How could Kirk NOT have felt the snake’s body when stepping on it? Well, imagine you are walking through a field and you step on a clump of broomstraw grass (Andropogon virginianus). The clump is soft and will tip sideways when you put your weight on it, and you will likely slide off. Evidently, that’s what the back of a large rattlesnake feels like!

Point of order: Snakes do not actually “freeze” when they want to remain hidden as you walk beside them. What they really do is relax, and that way if you step on them you think you are stepping on a rotten branch or a tuft of grass.

I have spent 30 years as a field biologist, plus another 10 years as a woods-walking adolescent and teenager, plus the last 9 years as a woods bum retiree. In those 49 years I have never been threatened by any of Florida’s four species of poisonous snakes (the other two are the pygmy rattlesnake, Sistrurus miliaris miliaris [http://tinyurl.com/yq84ua], and coral snake, Micrurus fulvius fulvius [http://tinyurl.com/yr7w57]).

A few weeks ago a small moccasin (15 inches long) was killed by an iggerant working at the RV park where I now live. He didn’t know what kind of snake it was, but he killed it because he kills all snakes that he finds. His fellow iggerant drove up and got really uptight when I approached to photograph the corpse, telling me stories of how a dead snake can bite me (and they can). the latter also kills all cottonmouths he runs into.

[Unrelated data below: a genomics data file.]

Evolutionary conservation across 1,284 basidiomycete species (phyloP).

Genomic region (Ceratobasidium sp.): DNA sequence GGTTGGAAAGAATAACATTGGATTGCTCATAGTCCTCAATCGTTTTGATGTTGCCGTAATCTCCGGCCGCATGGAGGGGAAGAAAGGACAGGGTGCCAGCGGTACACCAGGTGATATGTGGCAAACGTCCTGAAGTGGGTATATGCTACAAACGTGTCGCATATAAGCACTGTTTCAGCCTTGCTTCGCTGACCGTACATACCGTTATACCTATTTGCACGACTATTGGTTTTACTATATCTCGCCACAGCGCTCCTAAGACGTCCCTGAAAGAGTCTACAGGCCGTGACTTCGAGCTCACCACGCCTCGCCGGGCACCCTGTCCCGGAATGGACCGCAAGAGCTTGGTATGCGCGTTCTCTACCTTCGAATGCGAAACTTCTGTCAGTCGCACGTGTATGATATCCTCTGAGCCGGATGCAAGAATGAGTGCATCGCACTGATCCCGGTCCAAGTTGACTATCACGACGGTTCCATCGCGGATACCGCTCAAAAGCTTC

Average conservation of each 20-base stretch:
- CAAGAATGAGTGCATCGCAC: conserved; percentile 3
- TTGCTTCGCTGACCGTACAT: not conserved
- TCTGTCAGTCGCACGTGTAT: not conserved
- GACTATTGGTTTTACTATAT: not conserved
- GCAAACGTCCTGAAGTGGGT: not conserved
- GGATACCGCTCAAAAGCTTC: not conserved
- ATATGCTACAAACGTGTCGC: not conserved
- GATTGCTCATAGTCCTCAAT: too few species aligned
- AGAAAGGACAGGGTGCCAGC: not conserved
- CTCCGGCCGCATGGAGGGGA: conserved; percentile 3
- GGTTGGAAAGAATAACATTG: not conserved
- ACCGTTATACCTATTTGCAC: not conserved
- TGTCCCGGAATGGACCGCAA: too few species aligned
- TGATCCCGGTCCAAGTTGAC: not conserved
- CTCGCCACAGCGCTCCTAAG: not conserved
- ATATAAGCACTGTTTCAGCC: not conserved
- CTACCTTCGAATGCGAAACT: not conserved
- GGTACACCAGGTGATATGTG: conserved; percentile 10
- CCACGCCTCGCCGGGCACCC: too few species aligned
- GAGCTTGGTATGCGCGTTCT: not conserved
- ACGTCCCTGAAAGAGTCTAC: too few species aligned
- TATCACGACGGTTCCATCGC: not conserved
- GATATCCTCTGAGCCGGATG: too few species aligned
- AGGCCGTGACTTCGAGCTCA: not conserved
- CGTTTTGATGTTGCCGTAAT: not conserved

I don’t know how many times (but many!) I have looked down at my feet and seen a poisonous snake there, or how many time I have watched a companion walk directly over a poisonous snake, yet none of us were bitten. Usually we were not even threatened. Think of it this way: How much do you weigh? How much does a snake weigh? If that serpent knows anything in its dim little reptilian brain, it knows that if it bites you that you are going to kill it. So relax – poisonous snakes do!


  1. Up here in Ohio, I've never encountered any venomous snakes while working in the field. Copperheads are our most widely distributed hot herp, but I've never even seen one. It is just a shame that so many snakes are killed in Ohio because people think they might be venomous. Ohio doesn't even have eastern cottonmouth- its amazing how many northern water snakes are killed because people think they are poisonous "water moccasins".

    I've always heard that ecologically and physiologically speaking, it isn't worth a venomous snake to use its venom to strike in defense. It just isn't worth it to the snake, since the stuff takes energy to produce. Better save it for real prey. I'm just echoing your post- poisonous snakes are only going to strike as a last defense- you really have to prod and poke any snake to induce striking.


  2. On a trek thru the rain forest of lowland Belize we encountered two fer-de-lances (that we know of). A few of our members stepped literally over an 18 inch specimen, yet it did not threaten us (until hassled).

    Later that day we spotted a 6ft fer-de-lance coiled under a ginger plant. This is a VERY dangerous snake sporting 3/4 inch long fangs, two big poison glands and poison that will definitely kill you if you are a day or two away from medical attention. It, too, hunkered down and hoped it would not be seen.

    Venom is indeed expensive to make, the snake doesn't want to die, venom is needed for prey and for the next predator that comes along. There is no reason to kill these beautiful creatures.